Shaneka Posey, 23, was charged with two counts of child endangerment with bodily injury. She was held in the Scott County Jail in lieu of $10,000 cash-only bond.

“At one point or another, they had custody of children, and they allowed those children to go to a sex offender's residence,” said Schmidt, “Unfortunately in some of those incidents, there were some sexual acts that did take place during those incidents.”

“That's something you do not do. You warn your kids, you tell your kids, you don't send them into the lion's den,” said Michelle Taylor who lives in the Patriot Homes Mobile Park.

Records show on multiple occasions kids reported being sexually assaulted by either James Faler or Melvin Lucier.

According to affidavits, some of the women are accused of letting their own kids spend the night with the two men.

One mom allegedly sent her kids to the home Faler and Lucier lived after the child reported sexual abuse and was allegedly present when another child was assaulted.

“Some of the kids are very young, almost too young to talk to, where for them to comprehend. The ones that we were able to successfully interview, I think there were 6 or 8 that were part of the investigation,” said Schmidt.

“I sat here when I heard about it thinking, it's happening right across the street, is there something I could have done?” said Taylor.



(Picture on site)

Cult Leader Victor Arden Barnard Charged With Child Sex Abuse

by M. Alex Johnson

Washington authorities put out a statewide alert Wednesday for a cult leader facing dozens of charges in the alleged sexual abuse of young girls in Minnesota.

After a two-year investigation, Victor Arden Barnard, 52, was charged last week with 59 counts of criminal sexual conduct during his time as leader of the River Road Fellowship near Finlayson, Minn. Each of the counts carries a maximum penalty of 30 years in prison and a $40,000 fine.

Barnard is believed to have been living most recently in the Spokane, Wash., area, Lt. Shane Nelson of the Washington State Patrol said Wednesday.

According to a criminal complaint obtained Wednesday by NBC News, Barnard left the church and moved to Washington sometime around 2012 when the fellowship splintered over allegations that he was having affairs with married women.

He may have gathered a new group of followers around him in Washington, according to the complaint, which was filed in Minnesota's 10th District Court in Pine County in support of an arrest warrant.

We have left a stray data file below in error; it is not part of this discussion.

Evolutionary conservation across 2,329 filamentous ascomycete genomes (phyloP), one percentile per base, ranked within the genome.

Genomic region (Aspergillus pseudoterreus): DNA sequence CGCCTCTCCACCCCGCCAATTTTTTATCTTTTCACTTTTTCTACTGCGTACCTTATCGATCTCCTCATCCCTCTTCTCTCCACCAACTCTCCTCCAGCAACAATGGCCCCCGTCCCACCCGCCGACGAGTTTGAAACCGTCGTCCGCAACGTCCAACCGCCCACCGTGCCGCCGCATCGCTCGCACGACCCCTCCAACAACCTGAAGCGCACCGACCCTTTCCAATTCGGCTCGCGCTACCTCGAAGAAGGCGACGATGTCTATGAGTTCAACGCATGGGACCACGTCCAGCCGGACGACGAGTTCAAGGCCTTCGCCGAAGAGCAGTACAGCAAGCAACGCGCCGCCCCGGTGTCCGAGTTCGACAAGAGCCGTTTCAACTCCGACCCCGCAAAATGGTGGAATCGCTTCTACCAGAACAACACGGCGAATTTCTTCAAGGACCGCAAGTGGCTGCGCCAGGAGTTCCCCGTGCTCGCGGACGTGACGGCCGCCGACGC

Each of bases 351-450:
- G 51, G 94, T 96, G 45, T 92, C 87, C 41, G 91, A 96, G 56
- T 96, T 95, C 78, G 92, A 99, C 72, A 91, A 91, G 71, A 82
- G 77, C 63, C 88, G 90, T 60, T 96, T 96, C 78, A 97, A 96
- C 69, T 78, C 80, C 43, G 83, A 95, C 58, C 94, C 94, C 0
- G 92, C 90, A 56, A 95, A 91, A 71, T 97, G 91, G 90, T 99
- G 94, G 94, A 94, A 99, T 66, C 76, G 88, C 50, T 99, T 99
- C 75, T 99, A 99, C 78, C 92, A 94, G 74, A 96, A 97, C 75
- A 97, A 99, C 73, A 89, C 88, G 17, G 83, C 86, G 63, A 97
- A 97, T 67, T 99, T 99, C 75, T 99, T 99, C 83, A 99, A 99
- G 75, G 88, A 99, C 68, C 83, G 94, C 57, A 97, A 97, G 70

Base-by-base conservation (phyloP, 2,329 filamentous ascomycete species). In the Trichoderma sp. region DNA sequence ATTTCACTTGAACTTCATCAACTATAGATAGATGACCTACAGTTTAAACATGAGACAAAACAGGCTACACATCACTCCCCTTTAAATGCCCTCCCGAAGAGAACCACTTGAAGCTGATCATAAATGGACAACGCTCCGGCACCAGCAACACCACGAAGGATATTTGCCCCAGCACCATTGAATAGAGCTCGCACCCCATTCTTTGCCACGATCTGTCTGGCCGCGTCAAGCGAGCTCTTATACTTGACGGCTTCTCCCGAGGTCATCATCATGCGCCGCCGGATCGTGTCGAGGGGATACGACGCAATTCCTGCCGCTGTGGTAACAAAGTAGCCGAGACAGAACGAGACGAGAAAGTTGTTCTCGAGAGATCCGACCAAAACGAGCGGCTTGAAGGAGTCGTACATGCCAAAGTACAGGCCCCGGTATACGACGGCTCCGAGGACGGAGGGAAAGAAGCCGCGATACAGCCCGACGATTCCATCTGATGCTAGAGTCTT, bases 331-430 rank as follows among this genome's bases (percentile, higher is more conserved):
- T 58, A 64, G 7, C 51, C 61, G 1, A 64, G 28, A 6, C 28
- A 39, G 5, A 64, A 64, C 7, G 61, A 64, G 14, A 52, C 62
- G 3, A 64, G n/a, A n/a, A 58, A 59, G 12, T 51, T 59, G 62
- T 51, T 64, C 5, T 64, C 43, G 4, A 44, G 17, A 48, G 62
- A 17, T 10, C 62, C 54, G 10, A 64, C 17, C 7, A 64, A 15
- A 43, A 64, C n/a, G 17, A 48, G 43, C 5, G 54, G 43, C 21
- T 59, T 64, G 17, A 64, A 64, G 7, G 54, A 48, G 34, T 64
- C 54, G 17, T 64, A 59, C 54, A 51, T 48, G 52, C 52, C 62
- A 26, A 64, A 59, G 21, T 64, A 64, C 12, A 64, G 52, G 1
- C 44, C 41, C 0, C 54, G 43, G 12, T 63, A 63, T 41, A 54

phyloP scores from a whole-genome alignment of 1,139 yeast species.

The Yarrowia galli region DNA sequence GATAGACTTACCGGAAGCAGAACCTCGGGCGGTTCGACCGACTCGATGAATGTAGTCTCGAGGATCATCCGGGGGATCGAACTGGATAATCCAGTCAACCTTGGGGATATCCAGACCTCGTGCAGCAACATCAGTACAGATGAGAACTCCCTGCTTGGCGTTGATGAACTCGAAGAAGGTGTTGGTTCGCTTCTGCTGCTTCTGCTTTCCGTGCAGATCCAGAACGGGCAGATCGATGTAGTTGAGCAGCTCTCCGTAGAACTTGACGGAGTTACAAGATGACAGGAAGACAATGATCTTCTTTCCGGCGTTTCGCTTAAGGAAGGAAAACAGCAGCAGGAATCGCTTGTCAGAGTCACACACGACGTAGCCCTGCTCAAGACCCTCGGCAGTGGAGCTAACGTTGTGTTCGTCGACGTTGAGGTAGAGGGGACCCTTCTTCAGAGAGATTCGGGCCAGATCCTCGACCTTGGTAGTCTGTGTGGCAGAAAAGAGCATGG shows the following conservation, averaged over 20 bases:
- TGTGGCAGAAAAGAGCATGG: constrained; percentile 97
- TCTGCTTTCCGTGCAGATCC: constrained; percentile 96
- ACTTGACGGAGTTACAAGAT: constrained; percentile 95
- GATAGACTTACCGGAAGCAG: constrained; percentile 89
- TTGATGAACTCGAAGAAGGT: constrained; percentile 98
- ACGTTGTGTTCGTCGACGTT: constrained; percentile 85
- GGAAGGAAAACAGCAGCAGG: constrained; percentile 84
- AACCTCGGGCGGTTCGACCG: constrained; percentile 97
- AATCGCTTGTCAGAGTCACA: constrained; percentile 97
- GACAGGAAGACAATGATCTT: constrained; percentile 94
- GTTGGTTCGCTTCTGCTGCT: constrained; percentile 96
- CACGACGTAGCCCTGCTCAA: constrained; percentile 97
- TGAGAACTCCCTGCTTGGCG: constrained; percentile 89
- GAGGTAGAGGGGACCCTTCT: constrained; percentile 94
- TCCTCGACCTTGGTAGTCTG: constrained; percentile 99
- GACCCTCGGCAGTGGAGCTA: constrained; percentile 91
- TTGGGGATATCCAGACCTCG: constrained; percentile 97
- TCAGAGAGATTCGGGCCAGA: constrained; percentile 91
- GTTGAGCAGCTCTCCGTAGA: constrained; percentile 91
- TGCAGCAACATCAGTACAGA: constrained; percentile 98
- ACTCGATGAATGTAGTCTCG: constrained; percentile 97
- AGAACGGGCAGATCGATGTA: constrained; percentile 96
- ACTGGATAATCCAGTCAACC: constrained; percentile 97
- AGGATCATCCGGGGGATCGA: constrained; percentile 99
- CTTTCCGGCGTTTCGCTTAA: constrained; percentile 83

In the complaint, Minnesota prosecutors called Barnard a "master manipulator" who persuaded church members to let their daughters, some as young as 12, live apart from them to fulfill what he preached was their biblical obligation to have sex with him.

The girls, who lived in a group called "Alamoth," were required to be virgins when they were "invited" by Barnard and were to remain unmarried, according to the affidavit, which NBC News is not reproducing because of its explicit nature and because the alleged victims were minors.

The affidavit focuses on two unnamed girls, who are now adults but who were 12 and 13 at the time they say Barnard assaulted them.

They told detectives that Barnard preached that he "represented Christ in the flesh" and that because Jesus "had Mary Magdalene and other women who followed him," it was normal for Barnard to have sex with them.

Barnard would tell them "it was in God's Word," according to the affidavit.

The girls treated Barnard — who often dressed in biblical robes — "like a rock star" as he repeatedly engaged with sexual intercourse with them over a period of about 12 years beginning around 2000, prosecutors said in the affidavit.

It also says that Barnard's control over his followers was so strong that investigators have had trouble getting church members to cooperate.

The mother of one of the two girls cited in the complaint even talked her husband out of removing their daughter from Barnard's inner circle when she learned of his abuse, the affidavit says.



Man smothered crying son over video game

by Associated Press

HOMOSASSA, Fla. — A Florida man suffocated his young, crying son so he could play video games on his Xbox and watch TV, sheriff's deputies said Friday.

Cody Wygant, 24, is charged with third-degree murder and child neglect. He was being held Friday without bail at the Citrus County Jail.

Sixteen-month-old Daymeon Wygant wasn't breathing when emergency crews arrived at the home Thursday morning. The child pronounced dead at a hospital, investigators said.

“It is inconceivable that a father could kill his infant son — it just baffles the mind,” Sheriff Jeff Dawsy said. “Our only sense of relief now comes from knowing that we did exactly what we needed to do to bring justice to him swiftly. Our prayers go out to those who knew and loved Daymeon.”

Wygant said he was frustrated because the boy was crying uncontrollably, preventing him from playing his Xbox games, according to investigators. He covered the boy's nose and mouth for three to four minutes until he became lethargic, then placed him in a playpen and covered him with bedding, which was tucked around the boy's body and head, officials said.

Wygant didn't check on Daymeon for five hours, investigators said, while he played Xbox and watched three episodes of the television show “Fringe.” By the time he checked on the child, Daymeon had turned blue and was unresponsive, they said.

Wygant is the primary care giver for the child, and the mother — Wygant's girlfriend — was not home, officials said.

During preliminary interviews with the parents, they indicated the child had been placed in the playpen around 7 a.m. Thursday, officials said. But upon further questioning, Wygant said he suffocated the child around 1 a.m., they indicated.

The medical examiner performed an autopsy, but results haven't been made public.

Sheriff's officials said Wygant moved to Florida in 2013 and has no family in the area except for his girlfriend. Her name was not released.

They have a 3-month-old daughter, who is in the custody of the Department of Children and Families.